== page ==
Phish has played Red Rocks a total of thirteen times with the first appearance being a Friday night in the middle of one of the legendary months in the band’s history and the final appearance to date being the capstone show of the four night run in the comeback summer of 2009. In between they have played two night stands in 1994 and 1995 as well as a four night stand on the brief US portion of the summer tour leading up to The Clifford Ball. There have also been several non-Phish visits to this storied venue including five TAB shows, one Mike & Leo Kottke show, a YMSB with Fish show, and one sit-in by Mike during a Gov’t Mule show. But we’re here for the Phish!

Since we are starting a new thing here let’s talk a bit about what this will look like. Rather than give a full recap of every show at a venue I will be listing off each one, cherry-picking notable highlights and identifying the potentially iconic jams that each show birthed. From there we can debate how this stacks up against the other venues on the list.

Before I dive in forthwith, here is a playlist of all of the Red Rocks jams over the years from our friends at www.phishjustjams.com

08.20.1993  Opening with Divided Sky to nod to the rainstorms that passed through the area pre-show is a nice touch but following it with a mythos-building Harpua tale immediately takes this show next level. Trey espouses his adoration for the venue before even getting to the Giant Iguana Red Rocks origin story which is one I highly recommend listening to if you don’t already know it. The rest of the first set progresses as most did in that era with crisp renditions of each song including some solid Page work in Ice,  a nice acoustic Ginseng Sullivan dedicated to Brad Sands, and the final “slow” Wedge before it got shelved and reworked (returning 135 shows later just before another show detailed further down this page). The Antelope to cap the set is a wild psychedelic ride that departs the song for a bit before coming back to the big ending we know and love. The second set is full of highlights including a patient early set Slave, a frenzied and fast-paced Melt, and a YEM->Purple Rain that includes Mimi Fishman joining her son on the vac. This show is not the best from that legendary month but is a great example of what Phish was in this time as they began the move out of the ‘speed jazz’ era.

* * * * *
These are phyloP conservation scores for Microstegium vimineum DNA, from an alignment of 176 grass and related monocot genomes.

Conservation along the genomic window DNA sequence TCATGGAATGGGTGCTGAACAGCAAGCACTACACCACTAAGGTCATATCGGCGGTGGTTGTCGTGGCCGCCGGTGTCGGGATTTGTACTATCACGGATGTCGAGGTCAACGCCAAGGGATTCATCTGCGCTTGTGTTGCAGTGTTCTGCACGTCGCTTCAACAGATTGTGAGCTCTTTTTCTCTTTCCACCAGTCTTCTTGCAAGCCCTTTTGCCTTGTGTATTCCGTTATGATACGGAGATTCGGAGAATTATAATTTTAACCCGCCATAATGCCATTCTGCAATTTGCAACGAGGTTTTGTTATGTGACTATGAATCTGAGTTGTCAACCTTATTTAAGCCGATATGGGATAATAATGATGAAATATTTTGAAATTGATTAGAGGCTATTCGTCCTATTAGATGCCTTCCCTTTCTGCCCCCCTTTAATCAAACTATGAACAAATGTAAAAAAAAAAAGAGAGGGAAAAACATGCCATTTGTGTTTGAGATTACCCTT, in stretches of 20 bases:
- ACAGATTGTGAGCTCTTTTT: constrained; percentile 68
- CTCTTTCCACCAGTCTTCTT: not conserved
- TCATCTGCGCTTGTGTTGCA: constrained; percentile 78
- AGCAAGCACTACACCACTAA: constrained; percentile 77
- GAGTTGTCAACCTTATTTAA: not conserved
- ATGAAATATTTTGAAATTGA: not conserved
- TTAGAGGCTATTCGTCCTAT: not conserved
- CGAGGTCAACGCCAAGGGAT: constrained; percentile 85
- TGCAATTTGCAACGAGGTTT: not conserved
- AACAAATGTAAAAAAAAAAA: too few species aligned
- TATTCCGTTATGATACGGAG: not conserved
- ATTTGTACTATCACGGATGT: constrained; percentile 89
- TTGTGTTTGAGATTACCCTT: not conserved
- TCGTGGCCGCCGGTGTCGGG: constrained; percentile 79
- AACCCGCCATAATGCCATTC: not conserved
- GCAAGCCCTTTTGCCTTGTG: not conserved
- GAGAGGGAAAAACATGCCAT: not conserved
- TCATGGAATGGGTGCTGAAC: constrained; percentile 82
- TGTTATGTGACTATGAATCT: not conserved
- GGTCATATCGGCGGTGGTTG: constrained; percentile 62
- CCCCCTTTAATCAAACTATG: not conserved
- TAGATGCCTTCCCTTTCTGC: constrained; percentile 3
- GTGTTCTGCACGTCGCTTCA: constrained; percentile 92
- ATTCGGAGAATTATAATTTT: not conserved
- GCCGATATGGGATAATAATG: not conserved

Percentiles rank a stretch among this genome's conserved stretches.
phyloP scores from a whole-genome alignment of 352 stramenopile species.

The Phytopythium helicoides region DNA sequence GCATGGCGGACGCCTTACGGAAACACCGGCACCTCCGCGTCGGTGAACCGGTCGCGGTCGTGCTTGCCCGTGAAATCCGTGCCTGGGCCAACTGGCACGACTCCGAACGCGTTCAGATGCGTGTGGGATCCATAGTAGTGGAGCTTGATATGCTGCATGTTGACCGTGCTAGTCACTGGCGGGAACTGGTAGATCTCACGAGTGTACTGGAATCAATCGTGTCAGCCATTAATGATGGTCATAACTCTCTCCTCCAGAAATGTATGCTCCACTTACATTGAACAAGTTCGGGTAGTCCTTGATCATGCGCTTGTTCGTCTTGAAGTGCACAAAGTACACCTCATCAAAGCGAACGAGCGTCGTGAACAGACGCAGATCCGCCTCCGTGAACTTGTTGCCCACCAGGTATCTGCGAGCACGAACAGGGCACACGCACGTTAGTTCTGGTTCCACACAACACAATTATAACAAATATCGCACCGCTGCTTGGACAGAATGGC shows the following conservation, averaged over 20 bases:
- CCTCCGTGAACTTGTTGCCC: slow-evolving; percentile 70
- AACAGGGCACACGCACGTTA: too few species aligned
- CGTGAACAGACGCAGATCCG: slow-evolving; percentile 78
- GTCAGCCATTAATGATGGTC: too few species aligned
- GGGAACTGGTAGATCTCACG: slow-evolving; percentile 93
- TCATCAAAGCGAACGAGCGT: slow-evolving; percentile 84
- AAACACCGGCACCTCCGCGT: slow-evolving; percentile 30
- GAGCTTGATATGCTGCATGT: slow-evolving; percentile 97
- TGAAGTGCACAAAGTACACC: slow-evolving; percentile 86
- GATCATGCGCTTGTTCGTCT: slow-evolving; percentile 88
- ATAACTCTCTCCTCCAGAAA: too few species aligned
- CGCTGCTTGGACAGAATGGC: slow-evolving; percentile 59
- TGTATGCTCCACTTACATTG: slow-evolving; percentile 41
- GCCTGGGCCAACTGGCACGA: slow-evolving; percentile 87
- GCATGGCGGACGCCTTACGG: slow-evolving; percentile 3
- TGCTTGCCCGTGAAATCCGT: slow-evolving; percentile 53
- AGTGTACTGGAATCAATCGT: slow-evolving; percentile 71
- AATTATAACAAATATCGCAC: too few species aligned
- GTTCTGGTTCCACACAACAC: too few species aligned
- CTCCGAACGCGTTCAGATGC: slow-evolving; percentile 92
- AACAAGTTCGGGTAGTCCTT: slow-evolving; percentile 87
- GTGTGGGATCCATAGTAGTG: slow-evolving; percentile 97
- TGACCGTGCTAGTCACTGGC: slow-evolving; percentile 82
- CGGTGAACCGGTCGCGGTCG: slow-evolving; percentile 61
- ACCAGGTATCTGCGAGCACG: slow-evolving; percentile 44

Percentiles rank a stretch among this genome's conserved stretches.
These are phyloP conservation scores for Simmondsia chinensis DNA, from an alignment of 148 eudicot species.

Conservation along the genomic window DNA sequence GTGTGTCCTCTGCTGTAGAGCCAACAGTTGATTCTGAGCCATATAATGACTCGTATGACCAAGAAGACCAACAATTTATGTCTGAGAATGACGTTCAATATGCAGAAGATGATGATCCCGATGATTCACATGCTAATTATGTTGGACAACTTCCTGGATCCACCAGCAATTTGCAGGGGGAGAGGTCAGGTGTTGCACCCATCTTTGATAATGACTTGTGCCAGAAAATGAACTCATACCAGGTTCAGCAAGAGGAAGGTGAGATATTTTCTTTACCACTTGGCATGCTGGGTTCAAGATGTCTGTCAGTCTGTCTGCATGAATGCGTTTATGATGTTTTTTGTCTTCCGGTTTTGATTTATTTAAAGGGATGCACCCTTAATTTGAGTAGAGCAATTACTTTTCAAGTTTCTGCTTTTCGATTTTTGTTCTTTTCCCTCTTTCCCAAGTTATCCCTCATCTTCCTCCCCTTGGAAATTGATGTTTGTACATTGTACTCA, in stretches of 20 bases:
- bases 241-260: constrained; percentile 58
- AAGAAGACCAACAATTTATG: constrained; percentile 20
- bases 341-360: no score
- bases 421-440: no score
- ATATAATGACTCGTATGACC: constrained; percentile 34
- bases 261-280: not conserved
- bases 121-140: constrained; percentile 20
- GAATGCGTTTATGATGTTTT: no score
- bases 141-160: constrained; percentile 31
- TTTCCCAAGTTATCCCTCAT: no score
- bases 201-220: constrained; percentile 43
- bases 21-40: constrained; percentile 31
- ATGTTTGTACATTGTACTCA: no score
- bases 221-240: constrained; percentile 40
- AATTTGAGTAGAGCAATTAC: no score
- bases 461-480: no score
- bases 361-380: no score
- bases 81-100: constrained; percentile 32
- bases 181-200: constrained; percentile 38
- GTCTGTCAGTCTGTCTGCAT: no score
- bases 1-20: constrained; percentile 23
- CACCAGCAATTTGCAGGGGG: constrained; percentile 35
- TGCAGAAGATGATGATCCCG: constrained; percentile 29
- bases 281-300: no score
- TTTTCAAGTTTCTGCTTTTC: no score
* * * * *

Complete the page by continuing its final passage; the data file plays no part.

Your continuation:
06.10.1994  The next year Phish returned for a pair of shows, again hitting the weekend with the first night falling on Friday as the second show of the summer tour after opening up in Salt Lake City on Thursday. Even in being only ten months since their last visit here it is clear that this is a different version of this band. The release of Hoist in March coupled with the spring tour supporting that release has brought out a ferocious side to their playing, a style that builds off of the speed jazz of 1993 but now includes the machine gun shred and regular dips into more open, psychedelic waters. This first night only offers us inklings of that as they are getting into this new tour but still has some interesting aspects such as the nod to the Iguana Tale in the intro to The Lizards (a song that almost never includes banter like this), a bunch of teases, an entertaining Fish Fun Time segment for I Wanna Be Like You, and a compact yet powerful Tweezer that resolves nicely into Lifeboy. When looking at this 1994 Red Rocks pair the second night is the one everyone points to (for reasons that will be obvious shortly) but this show also has most of those elements that made 1994 Phish so intoxicating for we fans.